You went to therapy together to work on your friendship. Did that feel uncomfortable, or strange?
AS: There was a point where it felt very extravagant and kind of "out there." A lot of that had to do with the coded messages I had absorbed around therapy. I am in individual therapy, but I had to unlearn a lot of stigma about what it meant to go to therapy with someone else.
AF: The feeling of the time period before we went to therapy was very cyclical. It was apparent that we both wanted things to change, but we just felt stuck. Even if we expressed good intentions, we continued to hurt each other, or we continued to not feel close. It was very lonely. For us, the act of committing to therapy, the presence of another human bearing witness to what we were going through, was important.
Tell us about the process of writing "every sentence together," as you say early in the book.
AS: Ann looked up at me toward the end of this project and said, "Wow, we really did this the hard way."
AF: That was about all our life choices, not just writing the book! [laughter]
AS: [The process] was informed by the way we work on other things. We knew it could not be a book where we wrote in a duelling voice, because we were trying to arrive at a joint truth of what our relationship was. It opened up another line of communication for us to dig through some past incidents and make decisions about the stories we were trying to tell. We would outline, make decisions, go away separately to write about those, come back together and knit them into the text you have. It was really hard! But we are also very practiced at being in conversation together.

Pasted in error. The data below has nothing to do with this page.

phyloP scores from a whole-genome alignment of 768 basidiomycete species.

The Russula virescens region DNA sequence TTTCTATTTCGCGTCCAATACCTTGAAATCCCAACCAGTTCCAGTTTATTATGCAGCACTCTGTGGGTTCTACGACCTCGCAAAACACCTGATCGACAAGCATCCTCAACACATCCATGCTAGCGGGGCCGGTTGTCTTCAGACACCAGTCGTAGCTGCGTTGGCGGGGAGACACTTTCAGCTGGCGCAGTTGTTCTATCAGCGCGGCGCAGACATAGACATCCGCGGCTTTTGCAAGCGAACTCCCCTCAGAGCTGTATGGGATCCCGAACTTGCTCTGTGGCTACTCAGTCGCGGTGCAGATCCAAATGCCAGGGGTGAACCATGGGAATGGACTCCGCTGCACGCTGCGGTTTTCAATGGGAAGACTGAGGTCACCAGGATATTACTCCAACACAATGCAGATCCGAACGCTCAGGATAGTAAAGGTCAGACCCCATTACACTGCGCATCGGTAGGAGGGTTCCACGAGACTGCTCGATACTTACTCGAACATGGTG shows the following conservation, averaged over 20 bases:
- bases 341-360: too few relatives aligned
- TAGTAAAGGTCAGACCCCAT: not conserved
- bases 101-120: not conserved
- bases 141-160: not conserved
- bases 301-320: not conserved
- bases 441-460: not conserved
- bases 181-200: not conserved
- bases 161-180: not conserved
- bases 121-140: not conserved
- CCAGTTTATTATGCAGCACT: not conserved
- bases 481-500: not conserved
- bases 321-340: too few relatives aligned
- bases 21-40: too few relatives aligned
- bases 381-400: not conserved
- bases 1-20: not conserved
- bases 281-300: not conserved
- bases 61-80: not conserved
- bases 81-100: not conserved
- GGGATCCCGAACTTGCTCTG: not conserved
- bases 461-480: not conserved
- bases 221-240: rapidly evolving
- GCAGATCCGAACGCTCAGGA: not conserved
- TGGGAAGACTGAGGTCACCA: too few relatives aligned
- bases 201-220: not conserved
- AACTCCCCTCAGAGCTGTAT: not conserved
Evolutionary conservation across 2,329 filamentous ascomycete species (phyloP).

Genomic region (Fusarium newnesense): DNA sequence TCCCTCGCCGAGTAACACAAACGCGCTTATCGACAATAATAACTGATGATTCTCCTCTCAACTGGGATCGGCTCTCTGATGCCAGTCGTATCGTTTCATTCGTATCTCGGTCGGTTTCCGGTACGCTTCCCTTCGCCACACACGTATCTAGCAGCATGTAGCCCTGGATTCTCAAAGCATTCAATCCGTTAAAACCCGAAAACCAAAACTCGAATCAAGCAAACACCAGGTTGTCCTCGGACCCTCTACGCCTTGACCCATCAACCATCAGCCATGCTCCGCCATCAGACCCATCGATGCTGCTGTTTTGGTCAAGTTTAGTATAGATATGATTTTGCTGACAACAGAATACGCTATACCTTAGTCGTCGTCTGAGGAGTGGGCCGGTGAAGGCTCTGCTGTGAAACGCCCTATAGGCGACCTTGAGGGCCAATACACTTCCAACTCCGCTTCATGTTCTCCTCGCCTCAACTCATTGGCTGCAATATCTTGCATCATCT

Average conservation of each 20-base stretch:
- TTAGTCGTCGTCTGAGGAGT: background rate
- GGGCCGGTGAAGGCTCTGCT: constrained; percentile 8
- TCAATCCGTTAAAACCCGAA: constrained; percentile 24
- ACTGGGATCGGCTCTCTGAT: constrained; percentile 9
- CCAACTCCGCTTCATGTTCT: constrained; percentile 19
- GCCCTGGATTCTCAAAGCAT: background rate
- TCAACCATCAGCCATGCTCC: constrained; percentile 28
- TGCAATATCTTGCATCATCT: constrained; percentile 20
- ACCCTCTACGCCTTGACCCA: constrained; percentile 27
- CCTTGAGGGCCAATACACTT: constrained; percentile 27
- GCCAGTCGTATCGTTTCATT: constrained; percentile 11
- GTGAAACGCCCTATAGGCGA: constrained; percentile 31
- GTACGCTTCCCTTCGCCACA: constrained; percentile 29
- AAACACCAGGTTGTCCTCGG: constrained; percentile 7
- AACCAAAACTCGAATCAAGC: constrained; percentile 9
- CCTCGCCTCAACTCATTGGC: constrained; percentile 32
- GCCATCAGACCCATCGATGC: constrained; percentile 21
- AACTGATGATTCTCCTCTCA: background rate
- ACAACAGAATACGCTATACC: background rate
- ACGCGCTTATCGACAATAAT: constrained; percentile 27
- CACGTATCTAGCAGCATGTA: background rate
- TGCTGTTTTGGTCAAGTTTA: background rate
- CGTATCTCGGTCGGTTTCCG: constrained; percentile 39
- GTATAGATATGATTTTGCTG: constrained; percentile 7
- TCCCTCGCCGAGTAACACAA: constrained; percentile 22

AF: It feels really good to me that no one can say "I'm Team Ann" or "I'm Team Aminatou." And since we were telling a story that feels emotionally risky, this was a way for both of us to feel protected. We could agree on stories to use as examples of bigger themes we are talking about. And there's a lot of respect for each other: we could say, "I don't want to tell anything you're not comfortable sharing."
AS: Though I want the record to reflect that I am 100% Team Ann.
That care and respect reflects the idea of "Shine Theory," which you discuss in the book.
AF: Shine Theory is the notion that a friend will be a better partner and collaborator to you than an enemy. The term grew out of language we used in private: reassuring each other that we were invested. We wanted to offer reassurance by saying, "I want you to live your best life, and it's also good for me to have you shine and have you living your life well."
AS: So much of our work, whether it's the podcast or anything else, is informed by the generosity of other people toward us. Practicing Shine Theory with people in your community is a way to affirm and reassure each other that you're in it for the long haul.
What would you tell readers who are not sure how to nurture their own Big Friendships, or where to start?
AS: It's an interesting conversation, because people define for themselves what a Big Friendship is and what it looks like for them. The thing I have learned in writing this book, and in my relationship with Ann, is that communication is very important! So: Talk to the people you're in Big Friendships with, and define that bond and those values for yourself, because no two friendships look alike. --Katie Noah Gibson